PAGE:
October’s wildfires burned almost 30 percent of Sonoma Valley. While occasional fire is largely beneficial to land in its natural state, these huge uncontrolled fires threatened Sonoma Valley’s watershed with toxic ash and debris – an issue we’ve been tackling – as well as with another hazard: large-scale erosion and even mudslides.

By organizing several dozen volunteers, who by themselves put in more than 1,000 hours of work, Sonoma Ecology Center contained 279 burned structures in Sonoma Valley, including 82 percent of our high-priority sites within 100 feet of a steelhead stream. Most of the toxic ash and debris has been removed, but the other threat – of erosion, landslides, sediment pollution, and risk to life and property – will remain for a while longer. In fact, research from other locations suggests erosion danger may peak during the second or third rainy season, when fire-killed roots holding up hillsides have deteriorated but new vegetation has not yet matured.

That means we should be as prepared as possible by winter of next year. And so Sonoma Ecology Center is already mobilizing, using our extensive mapping data to identify burned regions with the steepest slopes, which have the highest potential for erosion. Next we’ll assess those properties and, where needed, use biodegradable erosion control fabric, combined with wattles, to hold the slopes in place. This is followed up with plantings to permanently secure that soil.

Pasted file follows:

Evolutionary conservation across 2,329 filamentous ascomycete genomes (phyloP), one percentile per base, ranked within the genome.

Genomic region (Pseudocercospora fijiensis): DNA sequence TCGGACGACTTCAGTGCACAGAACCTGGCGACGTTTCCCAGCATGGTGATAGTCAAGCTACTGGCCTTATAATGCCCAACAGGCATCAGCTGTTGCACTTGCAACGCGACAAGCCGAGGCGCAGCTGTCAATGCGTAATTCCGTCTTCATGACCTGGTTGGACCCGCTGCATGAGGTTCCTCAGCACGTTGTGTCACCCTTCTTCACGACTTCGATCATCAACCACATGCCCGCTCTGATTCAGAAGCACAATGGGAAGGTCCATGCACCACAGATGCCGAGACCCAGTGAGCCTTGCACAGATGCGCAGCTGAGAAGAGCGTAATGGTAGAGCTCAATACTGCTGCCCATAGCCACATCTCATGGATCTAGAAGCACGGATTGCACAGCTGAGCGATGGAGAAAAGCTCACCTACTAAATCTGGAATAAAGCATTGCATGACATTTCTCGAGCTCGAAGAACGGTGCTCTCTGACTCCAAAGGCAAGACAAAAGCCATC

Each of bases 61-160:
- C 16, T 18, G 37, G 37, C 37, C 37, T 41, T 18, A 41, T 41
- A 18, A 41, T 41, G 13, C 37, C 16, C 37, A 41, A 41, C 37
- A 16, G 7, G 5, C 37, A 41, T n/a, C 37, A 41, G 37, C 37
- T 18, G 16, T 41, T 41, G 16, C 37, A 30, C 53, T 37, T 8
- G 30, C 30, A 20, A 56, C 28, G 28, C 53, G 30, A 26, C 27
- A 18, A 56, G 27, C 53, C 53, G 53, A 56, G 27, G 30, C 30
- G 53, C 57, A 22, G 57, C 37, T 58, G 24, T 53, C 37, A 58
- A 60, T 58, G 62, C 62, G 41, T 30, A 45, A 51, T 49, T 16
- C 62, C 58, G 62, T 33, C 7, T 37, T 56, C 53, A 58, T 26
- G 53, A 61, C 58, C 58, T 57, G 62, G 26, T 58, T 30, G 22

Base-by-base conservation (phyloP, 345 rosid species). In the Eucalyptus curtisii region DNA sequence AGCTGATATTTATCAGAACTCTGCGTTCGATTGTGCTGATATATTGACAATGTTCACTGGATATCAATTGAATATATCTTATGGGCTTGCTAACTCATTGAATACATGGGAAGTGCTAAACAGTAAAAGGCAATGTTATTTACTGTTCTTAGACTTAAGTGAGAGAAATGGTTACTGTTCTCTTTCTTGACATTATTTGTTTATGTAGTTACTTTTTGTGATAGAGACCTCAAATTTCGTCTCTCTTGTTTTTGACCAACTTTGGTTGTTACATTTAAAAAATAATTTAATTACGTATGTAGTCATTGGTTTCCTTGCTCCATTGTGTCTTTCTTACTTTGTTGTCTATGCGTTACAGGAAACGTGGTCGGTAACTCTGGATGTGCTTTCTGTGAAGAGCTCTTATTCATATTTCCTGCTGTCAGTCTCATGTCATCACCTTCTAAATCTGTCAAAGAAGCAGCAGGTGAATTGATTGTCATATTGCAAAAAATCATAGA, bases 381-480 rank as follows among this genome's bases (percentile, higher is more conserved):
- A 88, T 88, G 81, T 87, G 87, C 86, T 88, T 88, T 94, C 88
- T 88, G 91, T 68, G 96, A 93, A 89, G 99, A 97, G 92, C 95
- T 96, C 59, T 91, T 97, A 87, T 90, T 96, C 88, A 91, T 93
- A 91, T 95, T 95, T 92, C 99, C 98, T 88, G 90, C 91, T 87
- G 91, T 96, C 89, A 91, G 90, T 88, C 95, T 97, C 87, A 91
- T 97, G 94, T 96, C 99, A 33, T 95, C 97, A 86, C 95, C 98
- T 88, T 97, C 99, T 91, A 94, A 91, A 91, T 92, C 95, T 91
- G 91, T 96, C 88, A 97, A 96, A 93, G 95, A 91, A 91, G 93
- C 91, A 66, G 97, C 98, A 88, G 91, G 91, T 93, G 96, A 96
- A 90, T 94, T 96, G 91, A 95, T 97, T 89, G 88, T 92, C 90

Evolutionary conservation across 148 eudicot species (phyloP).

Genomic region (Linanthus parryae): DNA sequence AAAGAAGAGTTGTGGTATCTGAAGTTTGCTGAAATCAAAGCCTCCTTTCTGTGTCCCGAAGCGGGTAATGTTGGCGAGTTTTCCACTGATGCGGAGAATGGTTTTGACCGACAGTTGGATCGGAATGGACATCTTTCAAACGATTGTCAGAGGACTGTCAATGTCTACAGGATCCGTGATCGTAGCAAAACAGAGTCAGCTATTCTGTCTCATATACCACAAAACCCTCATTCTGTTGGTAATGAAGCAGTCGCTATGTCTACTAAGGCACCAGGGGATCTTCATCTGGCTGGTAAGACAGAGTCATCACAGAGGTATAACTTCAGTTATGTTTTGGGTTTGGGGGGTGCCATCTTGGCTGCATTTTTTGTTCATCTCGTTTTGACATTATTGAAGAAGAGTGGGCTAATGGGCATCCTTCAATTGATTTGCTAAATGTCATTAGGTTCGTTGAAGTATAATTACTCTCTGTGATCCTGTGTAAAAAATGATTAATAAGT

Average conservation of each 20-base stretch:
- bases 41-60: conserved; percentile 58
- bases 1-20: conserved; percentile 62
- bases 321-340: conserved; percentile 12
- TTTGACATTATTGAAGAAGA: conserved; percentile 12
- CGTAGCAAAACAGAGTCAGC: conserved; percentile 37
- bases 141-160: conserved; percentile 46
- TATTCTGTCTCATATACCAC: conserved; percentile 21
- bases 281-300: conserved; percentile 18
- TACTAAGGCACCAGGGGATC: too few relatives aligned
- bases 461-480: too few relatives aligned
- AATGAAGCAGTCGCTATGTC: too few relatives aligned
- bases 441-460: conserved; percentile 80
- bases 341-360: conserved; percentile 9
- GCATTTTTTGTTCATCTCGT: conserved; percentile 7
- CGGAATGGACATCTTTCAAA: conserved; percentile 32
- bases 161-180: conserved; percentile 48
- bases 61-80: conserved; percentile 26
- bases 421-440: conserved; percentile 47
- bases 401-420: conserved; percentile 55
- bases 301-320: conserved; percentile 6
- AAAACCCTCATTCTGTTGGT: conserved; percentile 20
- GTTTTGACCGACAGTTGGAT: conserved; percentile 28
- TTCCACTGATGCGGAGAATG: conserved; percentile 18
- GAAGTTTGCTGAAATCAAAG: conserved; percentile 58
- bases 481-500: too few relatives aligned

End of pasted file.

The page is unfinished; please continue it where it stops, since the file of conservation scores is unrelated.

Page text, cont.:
Besides stabilizing slopes, we’re advising people who are dealing with burned land. Many are thinking about the best ways to rebuild, because now is a once-in-a-lifetime opportunity to use new methods and technologies – such as solar power, low-water landscaping, rain gardens, and wildlife-friendly fencing – to sit lighter on the land. Through actions like these we can, together, make Sonoma Valley as resilient as it can be.